UK-based vehicle remarketing and auction group Aston Barclay has found that semiconductor shortage could permanently alter the wholesale used car market.
In its new research, Aston Barclay tracked the impact of the Covid-19 pandemic and global semiconductor shortage on the structure of the wholesale used car industry between Q2 2020 to Q2 2022.
For the period under review, the firm looked into aspects such as the average age, mileage and price of ex-fleet, daily rental and dealer part exchange used cars sold at auction.
Aston Barclay found that annual fleet mileages fell by 21.1% or 9,100 miles, from 43,000 in 2020 to 33,900 in 2022 and the average age of ex-fleet vehicles has been at 41 months over the past two years.
In contrast, prices have surged by 39.6% or £4,340 from £10,938 in Q2 2020 to £15,278 in Q2 2022.
The data suggests that since the start of the pandemic, rental companies have been buying rather than selling used cars and this trend is expected to continue as they face difficulty in sourcing new cars.
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The late and low sub-24-month sector has also witnessed dramatic change from an average of 21 months and 17,600 miles in Q2 2020 to 16.8 months and 11,100 miles in Q2 2022.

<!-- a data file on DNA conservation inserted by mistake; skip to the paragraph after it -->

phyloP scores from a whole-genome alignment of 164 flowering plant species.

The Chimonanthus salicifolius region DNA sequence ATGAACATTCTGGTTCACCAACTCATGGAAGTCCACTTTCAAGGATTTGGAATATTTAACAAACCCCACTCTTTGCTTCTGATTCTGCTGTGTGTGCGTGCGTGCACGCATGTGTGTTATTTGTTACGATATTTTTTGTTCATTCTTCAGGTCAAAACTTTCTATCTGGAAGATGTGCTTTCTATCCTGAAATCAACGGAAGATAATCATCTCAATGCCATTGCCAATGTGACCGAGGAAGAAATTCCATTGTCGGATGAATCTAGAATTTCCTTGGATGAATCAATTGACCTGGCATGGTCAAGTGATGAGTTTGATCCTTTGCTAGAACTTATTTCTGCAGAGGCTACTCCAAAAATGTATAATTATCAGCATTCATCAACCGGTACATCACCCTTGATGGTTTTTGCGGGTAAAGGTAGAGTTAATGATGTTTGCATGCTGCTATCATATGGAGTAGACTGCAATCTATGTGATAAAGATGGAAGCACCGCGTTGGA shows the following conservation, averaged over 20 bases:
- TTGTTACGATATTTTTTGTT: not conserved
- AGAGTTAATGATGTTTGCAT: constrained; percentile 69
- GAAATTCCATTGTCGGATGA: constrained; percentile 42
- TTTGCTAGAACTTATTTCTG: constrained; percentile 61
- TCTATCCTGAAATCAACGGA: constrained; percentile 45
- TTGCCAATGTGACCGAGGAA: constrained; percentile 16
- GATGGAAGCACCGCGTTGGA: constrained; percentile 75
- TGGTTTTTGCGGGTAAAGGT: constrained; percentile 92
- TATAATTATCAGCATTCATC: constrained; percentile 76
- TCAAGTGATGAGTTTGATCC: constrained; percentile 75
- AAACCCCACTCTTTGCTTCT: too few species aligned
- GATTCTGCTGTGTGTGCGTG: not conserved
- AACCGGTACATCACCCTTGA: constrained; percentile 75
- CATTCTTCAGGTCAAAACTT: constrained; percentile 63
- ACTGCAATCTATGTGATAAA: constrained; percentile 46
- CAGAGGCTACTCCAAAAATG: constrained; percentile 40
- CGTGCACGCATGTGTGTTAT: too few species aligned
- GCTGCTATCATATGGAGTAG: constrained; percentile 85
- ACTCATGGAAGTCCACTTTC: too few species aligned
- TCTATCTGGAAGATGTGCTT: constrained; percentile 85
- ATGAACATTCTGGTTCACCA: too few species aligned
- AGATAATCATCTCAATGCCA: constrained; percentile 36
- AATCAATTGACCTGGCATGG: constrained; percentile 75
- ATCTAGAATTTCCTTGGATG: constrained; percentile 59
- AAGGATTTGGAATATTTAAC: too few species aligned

The supply shortages have pushed prices by 56.8% or £8,680 to £23,941 during the period.
For the parts exchange market, Aston Barclay’s data shows that due to supply shortages of new cars, dealers have held onto most of their part exchanges, with the prices in the segment increasing by 34.9% (£2,692) to £10,400 in Q2 2022.
Aston Barclay chief revenue officer Mark Hankey said: “The data shows that in a relatively short space of time that many of the used car sectors have changed dramatically, particularly at the late and low and budget ends of the market. “Ex-rental used cars are now competing with ex-fleet cars at auction while the younger part exchanges have also increased closer to pre-pandemic fleet sector prices. It is a lot to take in but basically competition has increased in the mid-sector of the used market. All those cars are now chasing the same buyers.”